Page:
5 night car camp/backpack on the Goat Rocks and Mount Adams in central Washington - 35 miles (56 km), 4500 feet (1370 m) elevation gain, 40 to 80F (4 to 27 C).


The medium towel was sufficient to dry off my entire body.

The ultralight towel was better for just drying off my hands and face after washing up, brushing teeth, ...

I just left the towel hanging on a car seat or tree to dry off when I wasn't using it:


Both towels dried off quickly. Right after drying my hands and face, there would be damp spots on the towel, but after a few minutes it would absorb into the rest of the fabric and appear dry. When it was time to pack up, I couldn't feel any dampness on the fabric.

As mentioned in the Initial Report, the way the towel works is different than a normal cotton towel. It works better to press the Wick-er towel against my skin rather than rubbing like a cotton towel. The Wick-er towel leaves my skin a little wet but it dries quickly. I would prefer a cotton towel, except it weighs way too much and dries way too slowly.

After using and washing the towels, the stitching still looks good. There are a couple of snags in the fabric of the lightweight towel, probably from when I hung it from a tree. This is just cosmetic.


In the past, while backpacking, my camp towel has been my pants or shirt.

Because of this test, I think I will be switching to taking a camp towel. The 3.4 ounces (96 g) of the ultralight towel is a bit too much for me, but if I cut off about 1/3 or 1/4 of the towel it would weigh a small enough amount and would still be big enough for my use.

As long as I'm making recommendations, it might be handy to have a hook and look fastener to hang for drying.

I like the low weight and quick drying of the Wick-er towel.

Initially, I didn't like the way the towel dries me off, leaving a bit of dampness. After using the towel a few times I have decided this is minor, but I won't be switching to this towel at home where weight and drying time aren't an issue.

Expect the Long Term Report in two months.

Thanks to Discovery Trekking Outfitters and for letting me test this.



9/21/2009 - 5 night car camp on central Oregon coast. I used the medium weight towel for general hand drying and for two showers. Worked well and dried quickly.

10/12/2009 - 5 night backpack on Mount Hood in northern Oregon. 27 to 55 F (-3 to 13 C), 28 miles (45 km). I didn't use the towel very much because I never camped near a stream/lake/water faucet so my hands etc. never got very wet.

10/20/2009 - 5 night backpack in Mill Creek Wilderness in central Oregon. 27 to 65 F (-3 to 18 C), 35 miles (56 km). Used the lightweight towel quite a few times when washing hands and brushing teeth, found it fairly useful.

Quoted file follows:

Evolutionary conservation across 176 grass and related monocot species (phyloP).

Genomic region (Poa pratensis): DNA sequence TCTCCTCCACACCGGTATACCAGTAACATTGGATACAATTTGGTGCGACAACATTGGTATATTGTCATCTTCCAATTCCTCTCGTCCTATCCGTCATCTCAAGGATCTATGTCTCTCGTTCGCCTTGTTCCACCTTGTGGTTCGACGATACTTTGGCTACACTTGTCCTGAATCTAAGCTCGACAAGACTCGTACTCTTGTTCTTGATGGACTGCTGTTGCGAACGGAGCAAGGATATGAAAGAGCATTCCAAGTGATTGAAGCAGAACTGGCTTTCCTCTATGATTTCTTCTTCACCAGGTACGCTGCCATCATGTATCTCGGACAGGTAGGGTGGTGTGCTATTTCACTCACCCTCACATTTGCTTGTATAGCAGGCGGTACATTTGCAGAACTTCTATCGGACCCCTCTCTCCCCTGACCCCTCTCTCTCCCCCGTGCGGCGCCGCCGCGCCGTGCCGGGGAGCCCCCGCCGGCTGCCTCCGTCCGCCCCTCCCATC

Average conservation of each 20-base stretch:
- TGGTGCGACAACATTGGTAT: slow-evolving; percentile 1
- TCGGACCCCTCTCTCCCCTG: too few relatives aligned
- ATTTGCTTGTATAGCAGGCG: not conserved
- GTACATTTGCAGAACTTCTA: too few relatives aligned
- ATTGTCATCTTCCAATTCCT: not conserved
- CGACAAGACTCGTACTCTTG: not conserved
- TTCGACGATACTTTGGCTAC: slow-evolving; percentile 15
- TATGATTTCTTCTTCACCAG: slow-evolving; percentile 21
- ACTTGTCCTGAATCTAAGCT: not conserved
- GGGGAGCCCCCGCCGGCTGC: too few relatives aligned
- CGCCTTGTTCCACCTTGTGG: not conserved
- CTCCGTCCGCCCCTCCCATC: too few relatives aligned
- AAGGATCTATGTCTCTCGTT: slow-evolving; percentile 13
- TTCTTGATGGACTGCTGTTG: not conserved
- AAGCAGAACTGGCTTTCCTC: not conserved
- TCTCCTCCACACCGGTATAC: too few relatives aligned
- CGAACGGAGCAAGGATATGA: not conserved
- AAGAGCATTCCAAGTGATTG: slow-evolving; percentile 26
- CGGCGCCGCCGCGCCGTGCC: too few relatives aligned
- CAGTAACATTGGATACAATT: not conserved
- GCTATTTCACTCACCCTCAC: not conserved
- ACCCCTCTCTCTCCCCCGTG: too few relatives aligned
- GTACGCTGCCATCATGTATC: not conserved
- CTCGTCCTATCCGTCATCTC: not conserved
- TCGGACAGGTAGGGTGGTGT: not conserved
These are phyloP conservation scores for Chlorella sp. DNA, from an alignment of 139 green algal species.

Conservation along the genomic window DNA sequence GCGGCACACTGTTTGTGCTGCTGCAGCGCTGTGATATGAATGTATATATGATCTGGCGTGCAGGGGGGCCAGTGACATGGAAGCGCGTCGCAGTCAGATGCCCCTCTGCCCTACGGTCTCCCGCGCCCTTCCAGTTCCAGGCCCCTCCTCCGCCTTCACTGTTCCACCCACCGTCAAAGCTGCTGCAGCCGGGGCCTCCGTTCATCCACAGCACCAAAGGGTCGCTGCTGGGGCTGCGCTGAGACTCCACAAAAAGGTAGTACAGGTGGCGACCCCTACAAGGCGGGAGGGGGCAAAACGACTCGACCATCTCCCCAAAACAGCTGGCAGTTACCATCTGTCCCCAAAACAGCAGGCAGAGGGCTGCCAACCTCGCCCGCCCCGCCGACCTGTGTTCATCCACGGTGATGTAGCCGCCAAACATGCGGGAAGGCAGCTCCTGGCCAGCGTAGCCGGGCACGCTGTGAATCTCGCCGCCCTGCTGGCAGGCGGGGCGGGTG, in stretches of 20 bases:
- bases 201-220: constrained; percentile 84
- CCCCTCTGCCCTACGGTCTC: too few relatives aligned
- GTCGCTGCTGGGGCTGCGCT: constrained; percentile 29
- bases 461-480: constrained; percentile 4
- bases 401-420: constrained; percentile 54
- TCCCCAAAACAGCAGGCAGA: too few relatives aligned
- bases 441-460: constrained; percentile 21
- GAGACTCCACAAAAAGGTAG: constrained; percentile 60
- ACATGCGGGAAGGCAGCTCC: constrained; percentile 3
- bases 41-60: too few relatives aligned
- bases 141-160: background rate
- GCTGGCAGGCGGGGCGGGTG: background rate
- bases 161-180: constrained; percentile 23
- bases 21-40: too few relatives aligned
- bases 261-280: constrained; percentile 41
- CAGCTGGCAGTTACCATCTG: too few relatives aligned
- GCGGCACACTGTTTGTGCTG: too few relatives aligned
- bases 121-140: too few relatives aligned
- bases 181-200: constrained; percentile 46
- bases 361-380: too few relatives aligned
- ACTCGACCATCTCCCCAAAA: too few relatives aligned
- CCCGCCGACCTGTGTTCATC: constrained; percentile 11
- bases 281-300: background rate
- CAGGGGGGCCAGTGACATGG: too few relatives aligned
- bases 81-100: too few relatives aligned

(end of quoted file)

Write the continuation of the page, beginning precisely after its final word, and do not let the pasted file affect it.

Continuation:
The towel worked the same as during the Field Report period - the lightweight towel was good for general hand drying and the medium weight towel was also good for drying after a shower. The towel has to be used differently than a cotton towel, dabbing rather than rubbing, but after you get used to it, it works fine.

One thing I noticed, was when I dried off my toothbrush after using it, the bag I store the toothbrush in seemed to not smell after a few days.

I didn't notice any wear in either towel. Maybe a couple snags where I brushed against a branch.


The DTO Wick-er Warmup Towel is a good camp towel because of it's light weight and quick drying. After I got used to using it - dabbing rather than rubbing - it worked well but does leave a slight residual dampness that quickly dries.


I think I'll continue to use the medium weight towel for car camping and the lightweight towel for backpacking.

I may cut the lightweight towel down to about one third, so it weighs one ounce (28 g), which would still be big enough for general hand drying.

Thanks to Discovery Trekking Outfitters and for letting me test these

This report was created with the Report Writer Version 1.5 Copyright 2009. All rights reserved.

Read more reviews of Discovery Trekking gear
Read more gear reviews by jerry adams

Reviews > Personal Hygiene > Towels > Wick-er Warm Up Towels > Test Report by jerry adams

Product tested and reviewed in each Formal Test Report has been provided free of charge by the manufacturer to Upon completion of the Test Series the writer is permitted to keep the product. Owner Reviews are based on product owned by the reviewer personally unless otherwise noted.

All material on this site is the exclusive property of
BackpackGearTest software copyright David Anderson